MORONGO BASIN — Since 2006, students have been required to pass the California High School Exit Exam (CAHSEE) in order to graduate. However, following an abrupt cancellation of the test that was to be administered this month, the graduation status of thousands of California students, including some in the Morongo Basin, is in question.
The CAHSEE is a two-part test that measures student’s abilities in English/language art and mathematics, to ensure that individuals who graduate from public high schools can demonstrate grade-level competency in these subjects. The test is first administered to students in 10th grade, and if they do not pass it then, they get several opportunities to retake it before graduation rolls around.
The cancellation of the July testing date was not entirely unexpected, as the contract with the administrators of the exam recently expired. Aside from the contract expiration, the suspension of the current exam stems from the change in curriculum to Common Core standards.
Senate Bill 172 has already passed the Senate and could suspend the exit exam requirement immediately so that the students in limbo are allowed to graduate without passing the exam, if the state follows the Assembly Committee on Education’s recommendations.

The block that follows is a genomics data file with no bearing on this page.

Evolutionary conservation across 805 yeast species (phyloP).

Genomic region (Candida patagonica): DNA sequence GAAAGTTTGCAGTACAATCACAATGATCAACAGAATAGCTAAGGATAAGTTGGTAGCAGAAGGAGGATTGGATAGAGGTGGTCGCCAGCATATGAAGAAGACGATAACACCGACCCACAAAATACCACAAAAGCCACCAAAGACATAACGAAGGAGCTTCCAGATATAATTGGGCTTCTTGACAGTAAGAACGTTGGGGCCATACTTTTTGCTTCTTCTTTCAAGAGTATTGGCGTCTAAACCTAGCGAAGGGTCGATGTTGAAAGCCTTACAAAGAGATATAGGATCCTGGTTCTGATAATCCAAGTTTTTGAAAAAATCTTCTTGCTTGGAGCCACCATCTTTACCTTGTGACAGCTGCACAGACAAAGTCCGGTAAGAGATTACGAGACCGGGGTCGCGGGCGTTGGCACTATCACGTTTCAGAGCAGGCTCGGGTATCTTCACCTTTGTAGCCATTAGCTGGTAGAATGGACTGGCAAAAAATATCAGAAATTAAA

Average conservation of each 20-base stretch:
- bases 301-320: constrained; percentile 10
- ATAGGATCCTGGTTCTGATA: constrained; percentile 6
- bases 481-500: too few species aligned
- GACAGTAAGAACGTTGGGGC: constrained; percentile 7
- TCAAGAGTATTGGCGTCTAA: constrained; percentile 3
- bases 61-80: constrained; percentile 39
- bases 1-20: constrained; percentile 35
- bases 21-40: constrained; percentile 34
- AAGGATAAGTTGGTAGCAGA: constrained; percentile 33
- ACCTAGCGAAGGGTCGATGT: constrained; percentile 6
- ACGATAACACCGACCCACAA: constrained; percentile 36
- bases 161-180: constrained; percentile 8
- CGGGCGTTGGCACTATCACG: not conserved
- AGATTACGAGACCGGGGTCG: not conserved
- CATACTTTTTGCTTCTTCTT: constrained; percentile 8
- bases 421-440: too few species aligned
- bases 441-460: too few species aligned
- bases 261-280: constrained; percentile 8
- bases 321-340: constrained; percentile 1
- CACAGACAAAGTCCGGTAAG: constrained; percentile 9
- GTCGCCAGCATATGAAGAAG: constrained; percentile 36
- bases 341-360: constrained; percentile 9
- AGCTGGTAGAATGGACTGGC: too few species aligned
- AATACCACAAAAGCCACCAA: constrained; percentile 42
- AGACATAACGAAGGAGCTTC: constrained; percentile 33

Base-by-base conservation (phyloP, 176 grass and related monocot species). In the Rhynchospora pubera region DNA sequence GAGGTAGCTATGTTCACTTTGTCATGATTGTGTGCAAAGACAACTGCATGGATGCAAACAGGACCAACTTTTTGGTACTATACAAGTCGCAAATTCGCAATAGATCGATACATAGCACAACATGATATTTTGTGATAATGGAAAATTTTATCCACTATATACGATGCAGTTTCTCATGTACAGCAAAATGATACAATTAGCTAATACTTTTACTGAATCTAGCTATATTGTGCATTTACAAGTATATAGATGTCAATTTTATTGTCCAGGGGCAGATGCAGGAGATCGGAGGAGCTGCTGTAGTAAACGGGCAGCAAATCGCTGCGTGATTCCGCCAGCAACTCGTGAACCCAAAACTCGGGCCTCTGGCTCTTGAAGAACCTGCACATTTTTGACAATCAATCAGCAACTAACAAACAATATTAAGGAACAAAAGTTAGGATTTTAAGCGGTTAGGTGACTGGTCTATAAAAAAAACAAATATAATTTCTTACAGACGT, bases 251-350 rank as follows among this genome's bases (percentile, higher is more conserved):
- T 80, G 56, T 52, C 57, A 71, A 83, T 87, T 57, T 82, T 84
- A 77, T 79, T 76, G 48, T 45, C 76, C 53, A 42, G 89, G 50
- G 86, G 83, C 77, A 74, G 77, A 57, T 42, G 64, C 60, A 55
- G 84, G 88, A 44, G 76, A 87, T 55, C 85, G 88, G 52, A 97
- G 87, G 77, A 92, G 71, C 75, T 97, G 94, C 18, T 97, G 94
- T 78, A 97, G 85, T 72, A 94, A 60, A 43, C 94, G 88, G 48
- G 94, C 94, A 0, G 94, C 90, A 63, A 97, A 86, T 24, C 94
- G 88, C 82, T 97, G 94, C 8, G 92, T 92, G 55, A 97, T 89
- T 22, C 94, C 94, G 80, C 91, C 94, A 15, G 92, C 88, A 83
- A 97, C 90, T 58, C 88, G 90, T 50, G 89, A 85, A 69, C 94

“The intent, then, is to suspend the CAHSEE requirement beginning with those members of the class of 2015 who have not passed it, and end with the class of 2018,” a report from the Assembly hearing states.
The bill also requires the California Department of Education to provide recommendations to State Superintendent of Public Instruction Tom Torlakson on the continuation of the high school exit examination, and on alternative methods of satisfying high school graduation requirements.
In the event that SB 172 does not become law, another education bill requests that language be adopted to continue the administration of the CAHSEE.
“We have a few seniors impacted by the cancellation, but we’ve gone forward with scheduling of remediation classes for those students who have yet to pass the test,” Morongo Unified School District Superintendent Tom Baumgarten said.
The California Department of Education is working closely with the Legislature to determine what the state will do during the suspension period and any impact this may have on students in the class of 2016 and others who have yet to meet this graduation requirement.
Baumgarten believes the requirement will be suspended for the affected students.
“They have been guaranteed a certain number of opportunities to pass, and one of those has been taken away,” Baumgarten said. “I think they won’t penalize those who’ve missed this final chance.”